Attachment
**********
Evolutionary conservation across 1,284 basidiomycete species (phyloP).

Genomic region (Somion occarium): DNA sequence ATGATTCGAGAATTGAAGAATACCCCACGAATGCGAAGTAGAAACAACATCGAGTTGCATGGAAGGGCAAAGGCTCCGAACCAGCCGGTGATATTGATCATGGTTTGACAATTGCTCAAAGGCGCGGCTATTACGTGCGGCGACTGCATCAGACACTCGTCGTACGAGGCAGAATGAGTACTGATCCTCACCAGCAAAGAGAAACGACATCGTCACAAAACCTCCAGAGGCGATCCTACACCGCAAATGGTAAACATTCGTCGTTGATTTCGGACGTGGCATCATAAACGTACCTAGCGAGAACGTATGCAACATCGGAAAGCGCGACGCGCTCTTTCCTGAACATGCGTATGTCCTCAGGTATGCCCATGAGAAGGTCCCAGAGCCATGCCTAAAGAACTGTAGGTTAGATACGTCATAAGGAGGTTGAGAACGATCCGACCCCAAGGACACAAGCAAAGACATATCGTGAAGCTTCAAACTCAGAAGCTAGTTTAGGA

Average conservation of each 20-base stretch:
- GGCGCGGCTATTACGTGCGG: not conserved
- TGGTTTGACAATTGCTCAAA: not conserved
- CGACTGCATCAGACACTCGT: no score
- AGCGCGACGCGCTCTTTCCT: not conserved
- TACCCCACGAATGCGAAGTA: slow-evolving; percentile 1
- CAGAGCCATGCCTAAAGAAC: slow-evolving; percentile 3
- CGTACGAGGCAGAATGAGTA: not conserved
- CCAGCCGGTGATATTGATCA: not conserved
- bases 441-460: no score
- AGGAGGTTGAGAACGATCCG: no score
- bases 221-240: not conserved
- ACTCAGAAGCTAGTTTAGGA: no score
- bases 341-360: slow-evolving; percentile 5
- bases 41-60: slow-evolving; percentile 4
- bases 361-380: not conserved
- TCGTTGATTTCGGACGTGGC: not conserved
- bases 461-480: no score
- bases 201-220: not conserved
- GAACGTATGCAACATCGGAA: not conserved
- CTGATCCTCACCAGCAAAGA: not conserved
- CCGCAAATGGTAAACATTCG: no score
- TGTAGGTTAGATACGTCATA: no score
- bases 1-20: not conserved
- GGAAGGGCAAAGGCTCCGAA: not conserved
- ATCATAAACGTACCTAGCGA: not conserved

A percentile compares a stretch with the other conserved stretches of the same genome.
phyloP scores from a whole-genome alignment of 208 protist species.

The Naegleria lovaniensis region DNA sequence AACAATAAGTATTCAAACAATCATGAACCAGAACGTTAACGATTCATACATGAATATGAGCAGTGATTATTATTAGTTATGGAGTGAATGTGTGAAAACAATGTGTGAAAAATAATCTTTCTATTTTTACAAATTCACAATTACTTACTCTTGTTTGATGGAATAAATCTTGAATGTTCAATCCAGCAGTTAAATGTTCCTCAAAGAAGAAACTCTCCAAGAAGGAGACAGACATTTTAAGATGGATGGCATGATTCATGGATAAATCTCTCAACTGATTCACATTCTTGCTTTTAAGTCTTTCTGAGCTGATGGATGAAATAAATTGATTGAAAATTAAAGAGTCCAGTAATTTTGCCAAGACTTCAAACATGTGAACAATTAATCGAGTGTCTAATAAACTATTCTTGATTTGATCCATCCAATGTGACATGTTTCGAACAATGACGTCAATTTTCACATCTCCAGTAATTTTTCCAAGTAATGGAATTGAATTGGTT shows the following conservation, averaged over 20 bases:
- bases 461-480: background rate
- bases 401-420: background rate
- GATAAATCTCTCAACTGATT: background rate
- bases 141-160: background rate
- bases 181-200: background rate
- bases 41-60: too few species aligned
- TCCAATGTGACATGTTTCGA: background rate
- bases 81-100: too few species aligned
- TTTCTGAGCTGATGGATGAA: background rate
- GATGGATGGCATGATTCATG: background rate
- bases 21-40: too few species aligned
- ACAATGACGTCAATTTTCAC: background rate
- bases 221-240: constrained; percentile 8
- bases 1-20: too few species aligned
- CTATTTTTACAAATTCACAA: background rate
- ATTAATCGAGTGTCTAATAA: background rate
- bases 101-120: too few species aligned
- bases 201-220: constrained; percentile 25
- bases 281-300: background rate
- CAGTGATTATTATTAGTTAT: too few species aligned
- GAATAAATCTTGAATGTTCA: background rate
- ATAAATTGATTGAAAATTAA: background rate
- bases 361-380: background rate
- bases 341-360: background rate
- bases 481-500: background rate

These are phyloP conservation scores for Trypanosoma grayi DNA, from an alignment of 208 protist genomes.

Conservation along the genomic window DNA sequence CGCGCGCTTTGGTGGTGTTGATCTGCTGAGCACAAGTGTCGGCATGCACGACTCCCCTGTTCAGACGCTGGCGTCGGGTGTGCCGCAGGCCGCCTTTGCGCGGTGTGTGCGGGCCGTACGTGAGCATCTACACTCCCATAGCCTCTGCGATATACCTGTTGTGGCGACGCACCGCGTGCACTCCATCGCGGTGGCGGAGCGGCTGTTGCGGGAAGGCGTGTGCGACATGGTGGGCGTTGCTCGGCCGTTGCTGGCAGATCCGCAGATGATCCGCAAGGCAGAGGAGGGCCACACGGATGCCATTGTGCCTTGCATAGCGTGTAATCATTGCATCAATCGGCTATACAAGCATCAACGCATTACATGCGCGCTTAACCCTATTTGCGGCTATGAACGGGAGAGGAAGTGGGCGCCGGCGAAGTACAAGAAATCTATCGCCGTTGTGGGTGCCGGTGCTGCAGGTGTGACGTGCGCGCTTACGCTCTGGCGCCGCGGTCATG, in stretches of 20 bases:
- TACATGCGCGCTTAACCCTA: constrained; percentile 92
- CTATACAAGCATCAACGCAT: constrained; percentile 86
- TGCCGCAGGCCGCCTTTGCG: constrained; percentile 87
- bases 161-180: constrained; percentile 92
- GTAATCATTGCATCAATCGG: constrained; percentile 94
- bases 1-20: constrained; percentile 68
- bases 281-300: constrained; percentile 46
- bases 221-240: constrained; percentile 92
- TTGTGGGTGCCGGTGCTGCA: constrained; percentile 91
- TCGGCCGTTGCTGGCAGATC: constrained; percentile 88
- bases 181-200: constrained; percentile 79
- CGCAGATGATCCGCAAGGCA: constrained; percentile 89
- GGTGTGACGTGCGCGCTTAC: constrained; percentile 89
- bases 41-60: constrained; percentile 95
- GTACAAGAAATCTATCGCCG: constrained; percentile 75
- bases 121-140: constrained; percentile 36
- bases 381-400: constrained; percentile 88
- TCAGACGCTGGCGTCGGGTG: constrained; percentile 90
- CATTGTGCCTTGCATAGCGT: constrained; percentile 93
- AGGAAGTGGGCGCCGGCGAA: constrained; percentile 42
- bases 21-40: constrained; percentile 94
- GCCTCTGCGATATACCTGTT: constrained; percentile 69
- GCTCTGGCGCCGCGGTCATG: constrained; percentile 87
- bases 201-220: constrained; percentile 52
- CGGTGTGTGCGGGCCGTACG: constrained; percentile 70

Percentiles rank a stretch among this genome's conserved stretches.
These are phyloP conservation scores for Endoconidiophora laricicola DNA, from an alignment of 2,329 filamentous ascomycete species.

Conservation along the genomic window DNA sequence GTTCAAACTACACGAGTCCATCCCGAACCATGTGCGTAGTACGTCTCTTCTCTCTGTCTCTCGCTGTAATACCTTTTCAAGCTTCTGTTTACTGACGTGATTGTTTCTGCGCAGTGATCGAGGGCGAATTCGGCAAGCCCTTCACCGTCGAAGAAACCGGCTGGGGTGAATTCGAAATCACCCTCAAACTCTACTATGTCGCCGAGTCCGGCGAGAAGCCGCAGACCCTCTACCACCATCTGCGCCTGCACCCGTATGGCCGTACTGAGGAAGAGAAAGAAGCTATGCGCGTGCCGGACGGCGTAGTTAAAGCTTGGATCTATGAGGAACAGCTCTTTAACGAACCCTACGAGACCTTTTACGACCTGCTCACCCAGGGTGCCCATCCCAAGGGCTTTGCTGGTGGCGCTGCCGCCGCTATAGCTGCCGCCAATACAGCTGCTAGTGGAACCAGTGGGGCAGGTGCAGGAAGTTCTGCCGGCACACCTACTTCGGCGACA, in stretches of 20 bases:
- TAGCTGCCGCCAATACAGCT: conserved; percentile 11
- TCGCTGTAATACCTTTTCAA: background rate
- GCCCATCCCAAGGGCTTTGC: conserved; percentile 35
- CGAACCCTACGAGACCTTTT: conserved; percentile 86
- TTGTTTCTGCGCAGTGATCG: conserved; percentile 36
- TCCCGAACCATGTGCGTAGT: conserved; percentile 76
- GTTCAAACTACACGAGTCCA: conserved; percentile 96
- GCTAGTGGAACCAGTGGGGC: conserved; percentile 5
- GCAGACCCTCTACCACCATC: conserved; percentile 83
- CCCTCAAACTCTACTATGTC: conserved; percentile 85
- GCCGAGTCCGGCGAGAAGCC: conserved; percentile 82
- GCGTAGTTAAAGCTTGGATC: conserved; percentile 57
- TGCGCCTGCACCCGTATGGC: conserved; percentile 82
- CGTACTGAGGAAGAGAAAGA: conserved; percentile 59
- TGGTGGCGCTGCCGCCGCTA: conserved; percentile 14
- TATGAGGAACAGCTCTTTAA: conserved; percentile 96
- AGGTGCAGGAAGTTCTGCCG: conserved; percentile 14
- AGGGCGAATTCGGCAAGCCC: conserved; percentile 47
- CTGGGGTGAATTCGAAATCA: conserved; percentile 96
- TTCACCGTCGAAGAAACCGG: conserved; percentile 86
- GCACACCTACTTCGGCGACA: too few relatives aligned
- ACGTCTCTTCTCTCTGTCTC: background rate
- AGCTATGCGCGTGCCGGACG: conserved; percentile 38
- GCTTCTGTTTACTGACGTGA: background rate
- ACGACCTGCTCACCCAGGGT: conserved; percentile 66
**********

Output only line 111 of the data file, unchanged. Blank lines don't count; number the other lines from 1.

- ACGACCTGCTCACCCAGGGT: conserved; percentile 66